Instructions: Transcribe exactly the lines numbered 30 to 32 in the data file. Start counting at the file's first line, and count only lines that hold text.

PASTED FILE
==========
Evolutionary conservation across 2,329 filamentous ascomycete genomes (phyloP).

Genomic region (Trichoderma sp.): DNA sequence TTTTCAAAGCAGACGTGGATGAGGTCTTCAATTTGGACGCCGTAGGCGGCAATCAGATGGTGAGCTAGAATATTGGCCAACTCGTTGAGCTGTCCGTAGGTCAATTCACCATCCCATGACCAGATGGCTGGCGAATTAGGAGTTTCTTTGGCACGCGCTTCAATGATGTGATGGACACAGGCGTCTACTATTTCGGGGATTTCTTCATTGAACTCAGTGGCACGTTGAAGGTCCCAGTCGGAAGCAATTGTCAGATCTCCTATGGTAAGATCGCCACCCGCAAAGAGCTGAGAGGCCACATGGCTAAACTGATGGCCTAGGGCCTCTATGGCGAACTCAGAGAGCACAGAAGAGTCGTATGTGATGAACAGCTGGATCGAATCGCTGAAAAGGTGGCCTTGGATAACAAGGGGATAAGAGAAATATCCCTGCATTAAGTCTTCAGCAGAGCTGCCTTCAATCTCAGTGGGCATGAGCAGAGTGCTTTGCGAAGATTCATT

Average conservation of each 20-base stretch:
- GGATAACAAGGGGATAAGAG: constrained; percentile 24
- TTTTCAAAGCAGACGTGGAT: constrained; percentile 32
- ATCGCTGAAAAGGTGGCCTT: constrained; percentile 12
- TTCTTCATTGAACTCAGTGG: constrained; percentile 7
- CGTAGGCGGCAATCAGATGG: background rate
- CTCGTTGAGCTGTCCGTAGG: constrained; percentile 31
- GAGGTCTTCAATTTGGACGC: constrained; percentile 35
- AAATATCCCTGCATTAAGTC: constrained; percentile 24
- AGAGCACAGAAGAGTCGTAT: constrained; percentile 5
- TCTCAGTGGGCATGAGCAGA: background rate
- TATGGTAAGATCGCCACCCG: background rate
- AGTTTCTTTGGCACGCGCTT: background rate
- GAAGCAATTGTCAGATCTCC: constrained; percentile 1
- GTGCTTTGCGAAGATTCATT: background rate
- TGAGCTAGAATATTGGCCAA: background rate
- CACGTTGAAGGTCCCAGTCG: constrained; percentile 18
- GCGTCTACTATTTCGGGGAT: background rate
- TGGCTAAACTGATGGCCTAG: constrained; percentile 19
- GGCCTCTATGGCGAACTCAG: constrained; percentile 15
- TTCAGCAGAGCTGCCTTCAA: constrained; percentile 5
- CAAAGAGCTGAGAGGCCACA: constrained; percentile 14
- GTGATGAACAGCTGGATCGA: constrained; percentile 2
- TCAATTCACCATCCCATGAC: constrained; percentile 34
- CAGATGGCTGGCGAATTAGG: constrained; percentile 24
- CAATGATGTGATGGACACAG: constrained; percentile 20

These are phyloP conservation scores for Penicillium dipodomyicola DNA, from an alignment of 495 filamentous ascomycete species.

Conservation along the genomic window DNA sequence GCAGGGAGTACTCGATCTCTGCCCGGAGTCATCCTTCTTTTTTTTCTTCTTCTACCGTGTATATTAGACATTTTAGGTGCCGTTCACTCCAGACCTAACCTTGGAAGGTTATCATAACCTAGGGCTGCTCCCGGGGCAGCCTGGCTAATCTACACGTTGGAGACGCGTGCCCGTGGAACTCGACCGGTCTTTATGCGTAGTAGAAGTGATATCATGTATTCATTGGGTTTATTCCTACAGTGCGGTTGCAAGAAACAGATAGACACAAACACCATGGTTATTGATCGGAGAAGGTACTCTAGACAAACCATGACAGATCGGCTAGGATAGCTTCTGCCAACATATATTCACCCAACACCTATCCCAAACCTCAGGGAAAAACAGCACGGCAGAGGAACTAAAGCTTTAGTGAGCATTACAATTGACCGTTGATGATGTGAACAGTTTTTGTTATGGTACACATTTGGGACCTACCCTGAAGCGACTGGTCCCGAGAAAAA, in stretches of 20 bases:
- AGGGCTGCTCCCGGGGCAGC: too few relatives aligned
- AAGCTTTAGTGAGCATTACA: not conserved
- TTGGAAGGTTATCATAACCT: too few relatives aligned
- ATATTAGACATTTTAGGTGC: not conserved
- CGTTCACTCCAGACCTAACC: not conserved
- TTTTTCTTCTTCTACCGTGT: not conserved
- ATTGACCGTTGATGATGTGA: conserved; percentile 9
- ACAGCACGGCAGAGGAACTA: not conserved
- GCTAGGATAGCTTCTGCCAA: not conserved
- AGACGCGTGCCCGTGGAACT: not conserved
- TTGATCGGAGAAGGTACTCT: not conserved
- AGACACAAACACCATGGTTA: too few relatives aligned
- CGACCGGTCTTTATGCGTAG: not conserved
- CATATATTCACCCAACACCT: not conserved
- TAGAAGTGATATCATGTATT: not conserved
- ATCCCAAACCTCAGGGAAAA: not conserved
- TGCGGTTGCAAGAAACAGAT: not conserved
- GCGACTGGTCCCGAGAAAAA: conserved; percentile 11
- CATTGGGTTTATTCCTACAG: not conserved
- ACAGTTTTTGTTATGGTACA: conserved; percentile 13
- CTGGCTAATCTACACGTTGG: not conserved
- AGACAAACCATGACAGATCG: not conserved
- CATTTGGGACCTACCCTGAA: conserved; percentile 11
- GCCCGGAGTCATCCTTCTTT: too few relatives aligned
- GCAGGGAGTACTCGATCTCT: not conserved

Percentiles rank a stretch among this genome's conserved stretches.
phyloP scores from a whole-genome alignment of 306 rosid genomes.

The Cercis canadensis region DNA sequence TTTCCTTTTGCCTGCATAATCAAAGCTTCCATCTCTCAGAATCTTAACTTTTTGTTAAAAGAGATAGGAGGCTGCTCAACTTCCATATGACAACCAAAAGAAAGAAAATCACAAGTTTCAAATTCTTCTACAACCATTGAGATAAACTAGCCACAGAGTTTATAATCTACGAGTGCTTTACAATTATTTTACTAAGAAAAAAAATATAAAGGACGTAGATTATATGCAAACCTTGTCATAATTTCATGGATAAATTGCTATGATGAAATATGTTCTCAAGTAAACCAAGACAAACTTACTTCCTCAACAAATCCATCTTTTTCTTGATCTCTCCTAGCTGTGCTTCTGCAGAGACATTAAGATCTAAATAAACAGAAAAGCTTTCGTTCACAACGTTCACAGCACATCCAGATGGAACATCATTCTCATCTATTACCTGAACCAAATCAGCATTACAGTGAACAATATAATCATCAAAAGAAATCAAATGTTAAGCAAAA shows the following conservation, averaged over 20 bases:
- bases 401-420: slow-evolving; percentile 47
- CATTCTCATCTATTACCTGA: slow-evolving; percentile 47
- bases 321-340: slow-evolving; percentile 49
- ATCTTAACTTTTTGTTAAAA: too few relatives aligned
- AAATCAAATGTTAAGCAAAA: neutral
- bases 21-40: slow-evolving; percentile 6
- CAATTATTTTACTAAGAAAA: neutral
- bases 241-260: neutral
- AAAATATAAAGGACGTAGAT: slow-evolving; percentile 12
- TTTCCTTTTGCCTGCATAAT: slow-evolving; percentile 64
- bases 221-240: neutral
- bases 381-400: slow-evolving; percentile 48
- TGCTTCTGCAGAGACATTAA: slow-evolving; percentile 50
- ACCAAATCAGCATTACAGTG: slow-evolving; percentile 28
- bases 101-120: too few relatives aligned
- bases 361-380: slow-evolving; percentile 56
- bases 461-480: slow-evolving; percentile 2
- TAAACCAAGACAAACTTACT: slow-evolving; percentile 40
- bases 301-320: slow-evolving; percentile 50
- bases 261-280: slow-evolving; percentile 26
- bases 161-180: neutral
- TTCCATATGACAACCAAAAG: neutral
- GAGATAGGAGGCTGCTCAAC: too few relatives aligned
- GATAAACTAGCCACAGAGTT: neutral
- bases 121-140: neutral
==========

Conservation along the genomic window DNA sequence GCAGGGAGTACTCGATCTCTGCCCGGAGTCATCCTTCTTTTTTTTCTTCTTCTACCGTGTATATTAGACATTTTAGGTGCCGTTCACTCCAGACCTAACCTTGGAAGGTTATCATAACCTAGGGCTGCTCCCGGGGCAGCCTGGCTAATCTACACGTTGGAGACGCGTGCCCGTGGAACTCGACCGGTCTTTATGCGTAGTAGAAGTGATATCATGTATTCATTGGGTTTATTCCTACAGTGCGGTTGCAAGAAACAGATAGACACAAACACCATGGTTATTGATCGGAGAAGGTACTCTAGACAAACCATGACAGATCGGCTAGGATAGCTTCTGCCAACATATATTCACCCAACACCTATCCCAAACCTCAGGGAAAAACAGCACGGCAGAGGAACTAAAGCTTTAGTGAGCATTACAATTGACCGTTGATGATGTGAACAGTTTTTGTTATGGTACACATTTGGGACCTACCCTGAAGCGACTGGTCCCGAGAAAAA, in stretches of 20 bases:
- AGGGCTGCTCCCGGGGCAGC: too few relatives aligned
- AAGCTTTAGTGAGCATTACA: not conserved